by Robin Ann Smith

Buried 300 feet beneath the Franco-Swiss border in a 17-mile circular tunnel, the world’s biggest scientific instrument is revving back to life after a two-year overhaul.

Duke researchers are ready here in Durham and at the CERN physics laboratory near Geneva as the Large Hadron Collider gears up for its second three-year run.

Duke physics students Chen Zhou and Elena Villhauer pose next to one of the thousands of enormous magnets that send proton beams hurtling around the Large Hadron Collider's 17-mile circumference more than 10,000 times a second.

Duke physics students Chen Zhou and Elena Villhauer pose next to one of the thousands of enormous magnets that send proton beams hurtling around the Large Hadron Collider’s 17-mile circumference more than 10,000 times a second.

By mid-summer, the largest and most powerful particle accelerator in the world will use its superconducting magnets to send beams of protons — invisible particles in the center of every atom — hurtling around the giant circular track at nearly the speed of light.

The reboot will ramp up to almost twice the energy of its first run, smashing protons together with a collision energy of 13 trillion electron volts.

One trillion electron volts is roughly the energy of a flying mosquito. While this isn’t much for a mosquito, it’s a huge amount of energy for something as tiny as a proton, which packs that energy into a space a million million times smaller than a mosquito.

Duke physics graduate student Lei Li takes a shift in the ATLAS control room.

Duke physics graduate student Lei Li takes a shift in the ATLAS control room.

By sifting through the debris that results from these collisions, researchers hope to figure out what particles may have existed in the first trillionths of a second after the “Big Bang” of the early Universe.

For the Duke scientists who have been involved in analyzing the data from the LHC’s first run from 2010 to 2013 — millions of gigabytes of data a year — the work never stopped.

That includes people like physics graduate student David Bjergaard, who studies an elusive, short-lived particle charmingly named the charm quark.

Bjergaard and other Duke scientists will be on-site this summer to continue their experiments at ATLAS, one of the four massive detectors that record the collisions.

The highlight of the LHC’s first run was the end of the 50-year hunt for a particle called the Higgs boson, the missing piece in a theory called the Standard Model of particle physics.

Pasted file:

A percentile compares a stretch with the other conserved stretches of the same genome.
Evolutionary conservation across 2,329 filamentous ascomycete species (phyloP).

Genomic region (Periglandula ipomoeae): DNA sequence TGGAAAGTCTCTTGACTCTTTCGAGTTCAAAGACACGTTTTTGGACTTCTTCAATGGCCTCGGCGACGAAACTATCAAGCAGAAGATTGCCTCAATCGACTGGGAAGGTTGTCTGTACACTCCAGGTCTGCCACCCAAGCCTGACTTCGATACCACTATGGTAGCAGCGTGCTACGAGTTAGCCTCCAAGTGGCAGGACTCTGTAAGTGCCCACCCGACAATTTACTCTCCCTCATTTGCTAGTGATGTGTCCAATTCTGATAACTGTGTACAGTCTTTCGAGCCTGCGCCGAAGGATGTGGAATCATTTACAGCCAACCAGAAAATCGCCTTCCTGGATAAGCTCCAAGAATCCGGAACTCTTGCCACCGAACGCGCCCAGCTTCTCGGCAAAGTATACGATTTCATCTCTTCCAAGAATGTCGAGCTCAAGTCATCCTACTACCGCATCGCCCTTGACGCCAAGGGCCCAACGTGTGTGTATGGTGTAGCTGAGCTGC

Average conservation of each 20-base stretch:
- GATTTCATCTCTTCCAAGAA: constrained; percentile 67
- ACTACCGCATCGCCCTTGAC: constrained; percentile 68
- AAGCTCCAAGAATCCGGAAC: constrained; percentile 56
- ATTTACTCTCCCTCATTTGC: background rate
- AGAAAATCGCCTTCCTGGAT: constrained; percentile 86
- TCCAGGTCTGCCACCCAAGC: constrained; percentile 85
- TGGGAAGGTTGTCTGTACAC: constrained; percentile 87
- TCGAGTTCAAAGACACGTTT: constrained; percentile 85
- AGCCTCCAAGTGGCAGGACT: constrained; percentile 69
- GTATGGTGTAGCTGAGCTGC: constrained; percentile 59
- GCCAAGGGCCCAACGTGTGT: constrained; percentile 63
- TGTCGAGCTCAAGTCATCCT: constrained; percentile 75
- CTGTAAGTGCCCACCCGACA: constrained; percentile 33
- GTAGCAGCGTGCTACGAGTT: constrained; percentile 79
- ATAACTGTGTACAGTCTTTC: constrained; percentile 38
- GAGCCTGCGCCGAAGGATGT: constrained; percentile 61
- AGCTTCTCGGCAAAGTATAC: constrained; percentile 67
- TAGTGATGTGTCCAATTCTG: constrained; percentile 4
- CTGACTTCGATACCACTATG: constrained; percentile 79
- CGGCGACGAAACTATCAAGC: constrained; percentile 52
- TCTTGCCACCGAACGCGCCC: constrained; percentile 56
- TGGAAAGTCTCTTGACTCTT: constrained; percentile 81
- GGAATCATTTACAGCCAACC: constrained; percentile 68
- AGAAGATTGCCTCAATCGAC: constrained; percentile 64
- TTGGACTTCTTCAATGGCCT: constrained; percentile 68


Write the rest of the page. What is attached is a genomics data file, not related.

Now researchers are hoping to make more Higgs particles and study them more closely. But they’re also on the lookout for surprises.

“Maybe we’ll see something completely unexpected that doesn’t fit into any of our current models,” said Duke physics professor Mark Kruse, who from 2007 to 2009 led one of the teams that searched for the Higgs boson at Fermilab near Chicago.

“I am excited about the possibility,” said Duke graduate student Chen Zhou, who has been working with Kruse on a way to search for so-called ”new physics” by looking for events that show up in the ATLAS detector as a high-energy electron together with a similar but heavier particle called a muon.


The 7,000-ton ATLAS detector at the Large Hadron Collider weighs as much as the Eiffel Tower and records about 20 million proton-proton collisions every second.

If new particles are lurking just around the corner, then they should be detected fairly quickly, Kruse said.

Duke student researcher Elena Villhauer will be scouring the data for hints of “quantum” black holes. These aren’t the black holes of space horror films — collapsed stars from which nothing, not even light, can escape — but harmless black holes that are smaller than a proton and evaporate instantly. If found, they would support the existence of extra dimensions in space beyond the three that we see.

“It’s science fiction possibly coming to life,” said Villhauer, who has been based at CERN since July 2014.

Other Duke students will be looking for the invisible substance called “dark matter,” which makes up most of the mass of the universe but has never been produced in the lab. “We know that dark matter exists. The only question is, can we produce it and detect it at the Large Hadron Collider? It could manifest itself in ways that we might not expect,” Kruse said.

The Duke researchers are among 10,000 scientists from 113 countries who collaborate on experiments at Large Hadron Collider.

For Lei Li, a Duke graduate student in physics who moved to CERN last year, the best part about living on-site is the opportunity to mingle with world experts in her field, face-to-face, on a daily basis.

Before, if she wanted to talk to someone working on the supercollider she had to connect remotely online, and deal with a six-hour time difference.

“[Now] If I come across a problem, I just invite an expert to grab a coffee,” she said.


Bird’s-eye view of the CERN physics lab near Geneva, Switzerland.